Chapter 2 | Sociological Research 37
research” (2005). Fan narratives gave them insight into how individuals identify with Buffett’s world and how fans
used popular music to cultivate personal and collective meaning.
In conducting studies about pockets of culture, most sociologists seek to discover a universal appeal. Mihelich and
Papineau stated, “Although Parrotheads are a relative minority of the contemporary US population, an in-depth look
at their practice and conditions illuminate [sic] cultural practices and conditions many of us experience and
participate in” (2005).
Here, we will look at three types of field research: participant observation, ethnography, and the case study.
Participant Observation
In 2000, a comic writer named Rodney Rothman wanted an insider’s view of white-collar work. He slipped into the sterile,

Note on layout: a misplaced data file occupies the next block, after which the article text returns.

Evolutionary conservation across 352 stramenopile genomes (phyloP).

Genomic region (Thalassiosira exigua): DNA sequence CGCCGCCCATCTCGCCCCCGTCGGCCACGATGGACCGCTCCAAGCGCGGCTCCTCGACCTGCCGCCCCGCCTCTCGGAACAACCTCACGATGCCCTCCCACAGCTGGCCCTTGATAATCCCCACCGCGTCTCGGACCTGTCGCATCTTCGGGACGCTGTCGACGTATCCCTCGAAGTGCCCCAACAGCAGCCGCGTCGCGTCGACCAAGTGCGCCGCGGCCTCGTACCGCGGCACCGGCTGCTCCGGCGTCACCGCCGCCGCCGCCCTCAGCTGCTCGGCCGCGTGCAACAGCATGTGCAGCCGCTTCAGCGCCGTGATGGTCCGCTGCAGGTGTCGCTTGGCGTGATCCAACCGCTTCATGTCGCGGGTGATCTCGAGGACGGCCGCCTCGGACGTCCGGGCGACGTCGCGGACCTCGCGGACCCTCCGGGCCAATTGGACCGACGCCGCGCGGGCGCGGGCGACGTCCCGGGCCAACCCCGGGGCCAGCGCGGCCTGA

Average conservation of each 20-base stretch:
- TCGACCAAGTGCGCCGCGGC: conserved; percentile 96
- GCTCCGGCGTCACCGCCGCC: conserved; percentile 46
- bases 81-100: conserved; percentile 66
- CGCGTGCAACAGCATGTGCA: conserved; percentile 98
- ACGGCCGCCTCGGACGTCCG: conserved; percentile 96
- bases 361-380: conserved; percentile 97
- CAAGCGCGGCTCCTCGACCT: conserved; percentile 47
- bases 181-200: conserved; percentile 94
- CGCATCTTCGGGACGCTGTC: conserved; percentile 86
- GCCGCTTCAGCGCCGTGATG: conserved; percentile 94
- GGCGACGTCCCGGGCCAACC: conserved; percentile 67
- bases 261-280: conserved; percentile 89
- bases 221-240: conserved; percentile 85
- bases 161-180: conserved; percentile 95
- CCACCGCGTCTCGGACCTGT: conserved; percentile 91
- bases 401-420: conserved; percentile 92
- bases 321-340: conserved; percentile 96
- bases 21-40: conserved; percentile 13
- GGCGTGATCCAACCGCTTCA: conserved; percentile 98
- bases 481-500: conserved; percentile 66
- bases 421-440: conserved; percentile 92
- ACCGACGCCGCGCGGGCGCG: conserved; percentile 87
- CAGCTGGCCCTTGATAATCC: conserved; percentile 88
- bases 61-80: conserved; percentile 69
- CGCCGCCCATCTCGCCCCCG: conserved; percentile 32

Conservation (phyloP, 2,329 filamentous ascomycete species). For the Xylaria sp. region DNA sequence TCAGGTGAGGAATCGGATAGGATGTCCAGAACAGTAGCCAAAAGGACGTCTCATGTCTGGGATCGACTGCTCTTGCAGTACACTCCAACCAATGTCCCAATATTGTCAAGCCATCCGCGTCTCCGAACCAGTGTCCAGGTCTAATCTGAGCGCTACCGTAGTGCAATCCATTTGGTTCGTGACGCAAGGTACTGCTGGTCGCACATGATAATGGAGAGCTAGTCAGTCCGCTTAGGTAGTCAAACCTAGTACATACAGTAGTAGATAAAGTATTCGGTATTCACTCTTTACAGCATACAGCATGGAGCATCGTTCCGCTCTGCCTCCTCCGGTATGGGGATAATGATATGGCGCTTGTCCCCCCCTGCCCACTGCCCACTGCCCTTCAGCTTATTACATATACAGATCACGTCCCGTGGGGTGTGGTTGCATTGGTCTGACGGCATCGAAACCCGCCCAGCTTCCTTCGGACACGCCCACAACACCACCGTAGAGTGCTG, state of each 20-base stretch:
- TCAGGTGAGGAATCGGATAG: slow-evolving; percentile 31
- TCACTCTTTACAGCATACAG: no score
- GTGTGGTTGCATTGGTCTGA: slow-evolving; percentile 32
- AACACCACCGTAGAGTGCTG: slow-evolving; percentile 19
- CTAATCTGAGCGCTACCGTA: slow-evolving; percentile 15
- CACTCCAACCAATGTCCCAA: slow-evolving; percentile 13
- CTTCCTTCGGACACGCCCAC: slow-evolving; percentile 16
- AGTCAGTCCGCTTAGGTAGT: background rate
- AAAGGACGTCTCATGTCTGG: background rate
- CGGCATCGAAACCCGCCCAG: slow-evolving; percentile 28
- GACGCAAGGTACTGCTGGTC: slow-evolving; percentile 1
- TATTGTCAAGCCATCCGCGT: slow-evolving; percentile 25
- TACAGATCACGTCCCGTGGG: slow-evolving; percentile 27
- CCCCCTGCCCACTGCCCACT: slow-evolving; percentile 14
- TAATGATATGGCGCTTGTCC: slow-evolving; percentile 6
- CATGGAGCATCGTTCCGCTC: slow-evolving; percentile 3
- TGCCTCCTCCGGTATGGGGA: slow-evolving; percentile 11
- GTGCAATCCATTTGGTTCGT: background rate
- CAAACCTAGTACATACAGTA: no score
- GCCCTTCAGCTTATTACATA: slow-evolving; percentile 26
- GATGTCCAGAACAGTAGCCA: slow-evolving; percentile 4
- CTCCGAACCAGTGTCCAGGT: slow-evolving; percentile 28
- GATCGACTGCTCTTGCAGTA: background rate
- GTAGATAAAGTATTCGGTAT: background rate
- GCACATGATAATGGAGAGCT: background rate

high-rise offices of a New York “dot com” agency. Every day for two weeks, he pretended to work there. His main
purpose was simply to see whether anyone would notice him or challenge his presence. No one did. The receptionist
greeted him. The employees smiled and said good morning. Rothman was accepted as part of the team. He even went so
far as to claim a desk, inform the receptionist of his whereabouts, and attend a meeting. He published an article about his
experience in The New Yorker called “My Fake Job” (2000). Later, he was discredited for allegedly fabricating some
details of the story and The New Yorker issued an apology. However, Rothman’s entertaining article still offered
fascinating descriptions of the inside workings of a “dot com” company and exemplified the lengths to which a sociologist
will go to uncover material.
Rothman had conducted a form of study called participant observation, in which researchers join people and participate
in a group’s routine activities for the purpose of observing them within that context. This method lets researchers
experience a specific aspect of social life. A researcher might go to great lengths to get a firsthand look into a trend,
institution, or behavior. Researchers temporarily put themselves into roles and record their observations. A researcher